Thursday, April 25, 2002
Photographer: Randy Tunnell
A tallish man in a golf-style sweatshirt sits at the bar in the Crown and Anchor in downtown Monterey, patiently sipping a V.O. with ginger and lemon. Skip Sikora, a proud Polish-American and distant relative of the Pope, is talking about love and God and contradiction.
Sikora, 62, says he has been a Catholic priest since 1966. He''s also been married since 1974. A New Jersey native who has all the straighforwardness and mannerisms of the Garden State but only a faint accent, Sikora has lived for the past two years on the Peninsula, where he runs a hotel in Pacific Grove. He''s been married to the same woman for 28 years, and still loves the Roman Catholic Church that says he can''t be.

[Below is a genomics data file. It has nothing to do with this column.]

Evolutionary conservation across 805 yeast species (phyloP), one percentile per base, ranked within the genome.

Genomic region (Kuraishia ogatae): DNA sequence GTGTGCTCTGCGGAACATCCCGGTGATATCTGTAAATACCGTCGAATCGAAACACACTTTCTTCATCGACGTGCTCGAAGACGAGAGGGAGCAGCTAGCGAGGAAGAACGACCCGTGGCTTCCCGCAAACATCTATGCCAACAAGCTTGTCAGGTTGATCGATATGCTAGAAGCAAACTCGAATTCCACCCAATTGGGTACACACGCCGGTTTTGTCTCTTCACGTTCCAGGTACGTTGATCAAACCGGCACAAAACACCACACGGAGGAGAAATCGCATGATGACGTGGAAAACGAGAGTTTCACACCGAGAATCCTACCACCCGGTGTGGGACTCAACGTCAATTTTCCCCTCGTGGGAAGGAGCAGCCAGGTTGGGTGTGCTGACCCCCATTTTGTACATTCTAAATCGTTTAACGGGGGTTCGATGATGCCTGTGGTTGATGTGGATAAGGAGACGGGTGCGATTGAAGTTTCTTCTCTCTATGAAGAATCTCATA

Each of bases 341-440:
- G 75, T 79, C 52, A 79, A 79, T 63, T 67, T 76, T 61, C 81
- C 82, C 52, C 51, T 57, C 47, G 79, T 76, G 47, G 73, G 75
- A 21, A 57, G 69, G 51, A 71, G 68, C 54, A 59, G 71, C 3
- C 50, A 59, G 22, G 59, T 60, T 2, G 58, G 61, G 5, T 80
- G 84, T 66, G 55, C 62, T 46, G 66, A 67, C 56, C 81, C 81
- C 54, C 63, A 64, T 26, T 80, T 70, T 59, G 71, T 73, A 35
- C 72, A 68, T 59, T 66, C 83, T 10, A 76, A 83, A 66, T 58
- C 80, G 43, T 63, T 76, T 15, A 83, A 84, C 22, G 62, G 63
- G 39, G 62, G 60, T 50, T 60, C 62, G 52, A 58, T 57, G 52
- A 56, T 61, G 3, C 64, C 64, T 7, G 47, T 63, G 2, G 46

Sikora still considers himself a priest. He does not refer to himself as an "ex-priest" or a "former priest." He says there are 25,000 men in America who, like him, remain true to the church despite the fact that they have surrendered their official church status.
"If they ever let us back, I''d go," he says. "I''d go back in a minute. But it''s not going to happen in my lifetime."
By the fourth grade, Sikora knew he was put on earth to be a priest. But as a young man, he says, he knew he loved girls. Inscribed in his Catholic boys'' high school yearbook is one of his allegedly famous pick-up lines, "Yes dear, I''m going to the seminary-but not until tomorrow."